What makes .NET Core, one of the best general-purpose development platforms? How does ASP.NET Core enhance the performance of web applications? What do you think are the key benefits of Asp.net Core for enterprise web application development?
With .Net Core as a platform, you can develop Web applications, Desktop Applications, Cloud-native applications, mobile applications, gaming applications, Internet of Things ( IoT) applications, and Artificial Intelligence ( AI) applications, and you probably can’t ask for more from a development platform.
ASP.Net Core has gone a long way in making sure that web application performance is enhanced compared to its predecessors or indeed some of its competitor frameworks, for example, by making full use of asynchronous programming models, in which ASP.Net Core has pretty much eliminated the need to have computer processing unit (cycles) that need to be waiting for database queries, web service calls, and IO Operations, and thereby wasting precious resources.
ASP.Net Core was designed from the ground up, unifying both the MVC and WebAPI frameworks. It has removed the dependency on IIS, removed several other excess baggage, including a preload of third party libraries, and as a result, it is much more lightweight and fast, gaining performance along the way.
We can say a lot of things on performance including its improved capability with output caching, and other features, but the truth of the matter is the fact that it is getting more performant by the day. There is actually a tool you can use to track its performance metrics through TechEmpower benchmarks publicly available through the web.
ASP.Net Core is my choice to build enterprise web applications on, mainly because of its flexibility that comes from it being cross-platform. It starts all the way from the tooling available to be able to develop ASP.Net Core applications using Visual Studio, or Visual Studio Code on either Windows or Mac operating systems, even on Linux.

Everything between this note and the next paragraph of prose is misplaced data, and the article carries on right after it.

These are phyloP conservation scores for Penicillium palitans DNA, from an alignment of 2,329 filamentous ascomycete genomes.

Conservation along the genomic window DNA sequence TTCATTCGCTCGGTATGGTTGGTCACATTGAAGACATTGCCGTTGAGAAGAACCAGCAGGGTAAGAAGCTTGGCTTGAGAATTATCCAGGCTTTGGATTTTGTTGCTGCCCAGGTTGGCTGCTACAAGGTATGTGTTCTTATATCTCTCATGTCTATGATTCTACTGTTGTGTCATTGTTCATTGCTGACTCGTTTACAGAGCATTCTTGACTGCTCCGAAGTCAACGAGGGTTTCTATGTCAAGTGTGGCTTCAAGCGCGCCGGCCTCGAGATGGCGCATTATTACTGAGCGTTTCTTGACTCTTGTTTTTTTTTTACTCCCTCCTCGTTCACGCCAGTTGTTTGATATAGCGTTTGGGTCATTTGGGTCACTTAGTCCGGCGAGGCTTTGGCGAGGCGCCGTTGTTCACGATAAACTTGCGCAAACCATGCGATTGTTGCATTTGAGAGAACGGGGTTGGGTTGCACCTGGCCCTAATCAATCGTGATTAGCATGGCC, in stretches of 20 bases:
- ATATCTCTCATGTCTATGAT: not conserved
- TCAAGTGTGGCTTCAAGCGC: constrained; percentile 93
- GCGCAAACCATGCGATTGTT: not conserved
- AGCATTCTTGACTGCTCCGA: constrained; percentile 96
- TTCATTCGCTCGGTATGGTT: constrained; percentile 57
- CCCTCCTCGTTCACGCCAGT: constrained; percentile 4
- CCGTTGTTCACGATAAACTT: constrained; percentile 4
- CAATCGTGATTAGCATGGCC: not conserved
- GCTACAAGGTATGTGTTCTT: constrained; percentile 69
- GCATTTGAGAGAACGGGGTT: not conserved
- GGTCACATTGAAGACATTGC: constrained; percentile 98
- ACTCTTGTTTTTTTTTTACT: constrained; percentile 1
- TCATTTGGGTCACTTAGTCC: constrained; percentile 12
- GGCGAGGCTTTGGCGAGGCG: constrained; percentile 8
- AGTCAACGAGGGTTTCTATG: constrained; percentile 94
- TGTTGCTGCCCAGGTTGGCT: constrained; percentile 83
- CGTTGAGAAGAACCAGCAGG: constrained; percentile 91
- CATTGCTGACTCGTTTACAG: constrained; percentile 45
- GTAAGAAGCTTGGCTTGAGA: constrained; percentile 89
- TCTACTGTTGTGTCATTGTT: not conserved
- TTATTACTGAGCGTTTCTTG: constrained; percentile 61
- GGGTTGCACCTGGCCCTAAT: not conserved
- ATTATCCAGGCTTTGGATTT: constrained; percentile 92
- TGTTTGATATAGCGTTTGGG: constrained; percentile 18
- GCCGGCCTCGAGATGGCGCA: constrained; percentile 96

Within an enterprise, you will have people with different roles working on an enterprise application, and the wide tooling available just makes it convenient to cater to a diverse group of project members.
ASP.Net Core has such a vibrant community that it is always allowed to give their input. The fact that it is open source actually paves way for faster improvements and applicability across industries. Apart from the development environment, when ASP.Net Core applications are ready to be deployed into production, you can do so internally in your organization, or just about any other worthwhile cloud hosting service provider including Azure and AWS. (Read chapter 3 of my book for more details on creating a continuous integration pipeline with Azure DevOps).
It’s easy from ASP.Net Core to interact with other applications developed with other external tech stacks, and typically an enterprise application will need to talk to several other applications and I’m personally excited with the fact that a future version of the .Net Core runtime that ASP.Net Core runs on, that will be called .Net 5, is slated to have more interoperability with other languages like Java, Objective C, and Swift.
There are many more advantages of using ASP.Net Core that comes to mind, and we can take the whole day discussing them, but to cut a long story short, ASP.Net Core will not disappoint you, and it’s moving fast in terms of improvements on where it is lacking.
Recently, Microsoft announced that .NET Core will support the open source platform Pulumi for building modern cloud applications. This aims to help developers to declare cloud infrastructure including all of Azure such as Kubernetes and CosmosDB using any .NET languages like C#, VB.NET, and F#. To what extent and how do you think Pulumi with .NET will help developers?
There are those that are not so familiar or not so comfortable navigating the cloud infrastructure, or just can’t be bothered to learn something new, and instead of getting out of their comfort zone that is within the code base, they can declare everything through code, for example, resource groups and everything else that makes up the cloud infrastructure.
Pulumi just makes everything a bit easier, abstracts away everything and replaces the need to use different tools to create our cloud infrastructure. For example, to come up with JSON, YAML files or coming up with a cloud Domain Specific Language (DSL). Instead of all that we can just declare it using the language that we are already known as developers. It will definitely be handy.